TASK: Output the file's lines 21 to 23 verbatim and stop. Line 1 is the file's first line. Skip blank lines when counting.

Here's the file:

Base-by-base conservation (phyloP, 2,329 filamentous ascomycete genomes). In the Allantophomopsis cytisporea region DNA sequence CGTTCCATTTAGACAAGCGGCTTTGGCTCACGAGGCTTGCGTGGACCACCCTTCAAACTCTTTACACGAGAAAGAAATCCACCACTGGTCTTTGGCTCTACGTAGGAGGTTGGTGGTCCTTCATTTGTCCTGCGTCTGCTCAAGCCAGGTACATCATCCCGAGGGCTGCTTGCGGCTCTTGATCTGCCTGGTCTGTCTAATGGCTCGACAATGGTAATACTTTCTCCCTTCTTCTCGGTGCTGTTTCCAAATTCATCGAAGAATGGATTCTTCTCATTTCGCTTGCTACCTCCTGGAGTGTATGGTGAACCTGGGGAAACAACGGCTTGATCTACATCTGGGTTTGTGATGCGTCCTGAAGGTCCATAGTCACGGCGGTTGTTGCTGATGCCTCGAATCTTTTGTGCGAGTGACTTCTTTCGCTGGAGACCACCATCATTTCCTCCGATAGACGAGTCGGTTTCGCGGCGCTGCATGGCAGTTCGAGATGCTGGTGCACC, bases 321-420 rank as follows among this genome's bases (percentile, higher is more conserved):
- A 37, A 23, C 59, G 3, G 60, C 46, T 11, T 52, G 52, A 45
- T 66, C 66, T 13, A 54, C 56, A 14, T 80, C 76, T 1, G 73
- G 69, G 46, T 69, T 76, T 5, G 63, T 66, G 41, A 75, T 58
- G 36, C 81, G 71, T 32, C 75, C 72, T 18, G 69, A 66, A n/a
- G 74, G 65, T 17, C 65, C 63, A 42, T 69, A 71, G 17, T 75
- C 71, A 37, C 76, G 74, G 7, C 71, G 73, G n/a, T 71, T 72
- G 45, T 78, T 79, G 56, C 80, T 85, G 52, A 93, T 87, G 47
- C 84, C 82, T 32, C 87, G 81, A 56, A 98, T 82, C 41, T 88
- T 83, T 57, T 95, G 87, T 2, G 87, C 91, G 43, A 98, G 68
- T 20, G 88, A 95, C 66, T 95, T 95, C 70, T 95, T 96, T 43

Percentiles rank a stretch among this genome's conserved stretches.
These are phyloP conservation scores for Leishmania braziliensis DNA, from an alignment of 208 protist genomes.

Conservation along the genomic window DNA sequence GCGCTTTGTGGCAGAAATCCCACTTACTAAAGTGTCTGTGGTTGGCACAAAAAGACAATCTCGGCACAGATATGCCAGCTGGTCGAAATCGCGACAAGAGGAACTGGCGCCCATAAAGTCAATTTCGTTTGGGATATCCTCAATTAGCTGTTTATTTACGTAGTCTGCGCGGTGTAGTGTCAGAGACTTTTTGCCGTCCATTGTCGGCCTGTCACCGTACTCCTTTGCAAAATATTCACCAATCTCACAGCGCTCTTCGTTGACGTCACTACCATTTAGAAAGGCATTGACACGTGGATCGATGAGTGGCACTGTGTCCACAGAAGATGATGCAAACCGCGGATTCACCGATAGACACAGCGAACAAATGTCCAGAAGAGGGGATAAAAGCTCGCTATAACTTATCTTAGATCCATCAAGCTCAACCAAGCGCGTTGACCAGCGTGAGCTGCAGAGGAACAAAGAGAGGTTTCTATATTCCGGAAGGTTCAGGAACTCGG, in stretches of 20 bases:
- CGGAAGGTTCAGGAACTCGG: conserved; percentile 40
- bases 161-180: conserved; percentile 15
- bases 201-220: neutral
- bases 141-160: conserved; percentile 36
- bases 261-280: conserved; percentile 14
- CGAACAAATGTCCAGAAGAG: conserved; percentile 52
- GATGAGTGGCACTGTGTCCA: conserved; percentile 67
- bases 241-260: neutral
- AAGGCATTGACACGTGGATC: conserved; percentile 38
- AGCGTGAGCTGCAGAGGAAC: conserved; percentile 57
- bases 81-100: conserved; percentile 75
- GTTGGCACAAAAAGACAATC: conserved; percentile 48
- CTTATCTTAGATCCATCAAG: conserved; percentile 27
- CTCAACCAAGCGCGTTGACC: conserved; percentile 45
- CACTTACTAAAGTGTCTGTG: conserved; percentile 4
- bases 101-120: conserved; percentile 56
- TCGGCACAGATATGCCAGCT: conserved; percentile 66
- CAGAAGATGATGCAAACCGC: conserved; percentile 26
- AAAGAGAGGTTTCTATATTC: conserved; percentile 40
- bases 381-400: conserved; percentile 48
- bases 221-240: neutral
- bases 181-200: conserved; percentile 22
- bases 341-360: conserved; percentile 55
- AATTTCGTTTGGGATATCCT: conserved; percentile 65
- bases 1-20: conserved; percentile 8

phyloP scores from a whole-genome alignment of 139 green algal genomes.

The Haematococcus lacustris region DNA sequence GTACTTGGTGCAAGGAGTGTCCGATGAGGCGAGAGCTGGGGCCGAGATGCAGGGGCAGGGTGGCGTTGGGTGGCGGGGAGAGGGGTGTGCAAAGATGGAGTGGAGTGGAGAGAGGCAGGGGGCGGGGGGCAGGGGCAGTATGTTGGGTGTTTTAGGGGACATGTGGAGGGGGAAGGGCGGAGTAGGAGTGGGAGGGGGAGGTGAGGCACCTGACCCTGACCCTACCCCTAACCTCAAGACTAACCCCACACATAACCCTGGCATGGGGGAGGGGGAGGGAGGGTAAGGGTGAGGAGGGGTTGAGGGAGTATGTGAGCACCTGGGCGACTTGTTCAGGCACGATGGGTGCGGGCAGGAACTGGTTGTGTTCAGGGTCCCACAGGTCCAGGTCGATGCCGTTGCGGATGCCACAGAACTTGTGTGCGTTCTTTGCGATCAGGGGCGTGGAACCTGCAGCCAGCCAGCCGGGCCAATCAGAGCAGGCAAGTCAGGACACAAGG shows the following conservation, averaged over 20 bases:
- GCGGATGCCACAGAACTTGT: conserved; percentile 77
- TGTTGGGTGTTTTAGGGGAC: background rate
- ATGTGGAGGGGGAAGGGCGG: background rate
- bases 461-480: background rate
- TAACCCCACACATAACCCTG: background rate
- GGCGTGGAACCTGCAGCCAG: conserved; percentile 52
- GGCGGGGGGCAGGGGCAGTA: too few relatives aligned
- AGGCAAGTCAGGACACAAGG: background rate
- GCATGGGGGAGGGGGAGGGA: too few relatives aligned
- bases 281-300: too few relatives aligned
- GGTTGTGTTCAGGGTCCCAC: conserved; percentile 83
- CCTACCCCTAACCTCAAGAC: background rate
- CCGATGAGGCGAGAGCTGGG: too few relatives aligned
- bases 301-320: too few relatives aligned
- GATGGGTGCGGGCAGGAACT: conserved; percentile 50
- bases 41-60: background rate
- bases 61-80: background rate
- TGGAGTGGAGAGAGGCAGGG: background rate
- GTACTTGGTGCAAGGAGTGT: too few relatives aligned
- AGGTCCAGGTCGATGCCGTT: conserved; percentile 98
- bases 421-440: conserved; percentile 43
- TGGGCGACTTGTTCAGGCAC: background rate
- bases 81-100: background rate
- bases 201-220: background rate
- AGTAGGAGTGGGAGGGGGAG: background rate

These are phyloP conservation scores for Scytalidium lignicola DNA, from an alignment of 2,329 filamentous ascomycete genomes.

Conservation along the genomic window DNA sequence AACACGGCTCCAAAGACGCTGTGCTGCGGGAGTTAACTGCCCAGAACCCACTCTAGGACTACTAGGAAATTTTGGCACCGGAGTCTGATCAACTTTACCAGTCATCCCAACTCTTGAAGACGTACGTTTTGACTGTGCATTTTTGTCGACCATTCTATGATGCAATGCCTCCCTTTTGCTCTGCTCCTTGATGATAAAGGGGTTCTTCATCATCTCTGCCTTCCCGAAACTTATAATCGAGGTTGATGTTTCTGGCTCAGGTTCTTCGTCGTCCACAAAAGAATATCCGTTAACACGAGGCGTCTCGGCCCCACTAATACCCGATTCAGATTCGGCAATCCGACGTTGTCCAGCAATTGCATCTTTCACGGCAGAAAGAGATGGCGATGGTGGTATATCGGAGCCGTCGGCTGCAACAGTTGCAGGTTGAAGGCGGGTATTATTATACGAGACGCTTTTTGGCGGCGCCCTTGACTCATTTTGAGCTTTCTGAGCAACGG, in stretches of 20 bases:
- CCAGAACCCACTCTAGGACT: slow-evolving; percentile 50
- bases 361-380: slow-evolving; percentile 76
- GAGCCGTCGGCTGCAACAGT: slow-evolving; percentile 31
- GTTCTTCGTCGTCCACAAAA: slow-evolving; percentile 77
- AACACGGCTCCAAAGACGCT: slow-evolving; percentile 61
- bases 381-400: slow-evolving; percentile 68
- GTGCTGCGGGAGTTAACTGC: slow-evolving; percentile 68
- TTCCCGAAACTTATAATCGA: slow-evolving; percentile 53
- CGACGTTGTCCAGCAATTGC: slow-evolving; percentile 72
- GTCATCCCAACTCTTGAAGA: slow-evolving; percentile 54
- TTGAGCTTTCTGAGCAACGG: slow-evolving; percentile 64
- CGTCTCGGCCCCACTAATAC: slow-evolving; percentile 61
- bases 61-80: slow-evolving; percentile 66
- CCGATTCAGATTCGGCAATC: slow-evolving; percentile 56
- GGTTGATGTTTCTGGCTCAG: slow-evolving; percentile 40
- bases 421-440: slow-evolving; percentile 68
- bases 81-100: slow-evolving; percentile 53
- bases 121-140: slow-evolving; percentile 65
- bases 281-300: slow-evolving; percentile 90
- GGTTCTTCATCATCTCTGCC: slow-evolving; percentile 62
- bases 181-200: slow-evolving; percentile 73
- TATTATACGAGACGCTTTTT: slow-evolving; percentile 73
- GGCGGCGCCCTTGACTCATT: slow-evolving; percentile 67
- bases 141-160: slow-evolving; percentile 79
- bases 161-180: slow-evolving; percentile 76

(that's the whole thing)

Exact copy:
- GATGAGTGGCACTGTGTCCA: conserved; percentile 67
- bases 241-260: neutral
- AAGGCATTGACACGTGGATC: conserved; percentile 38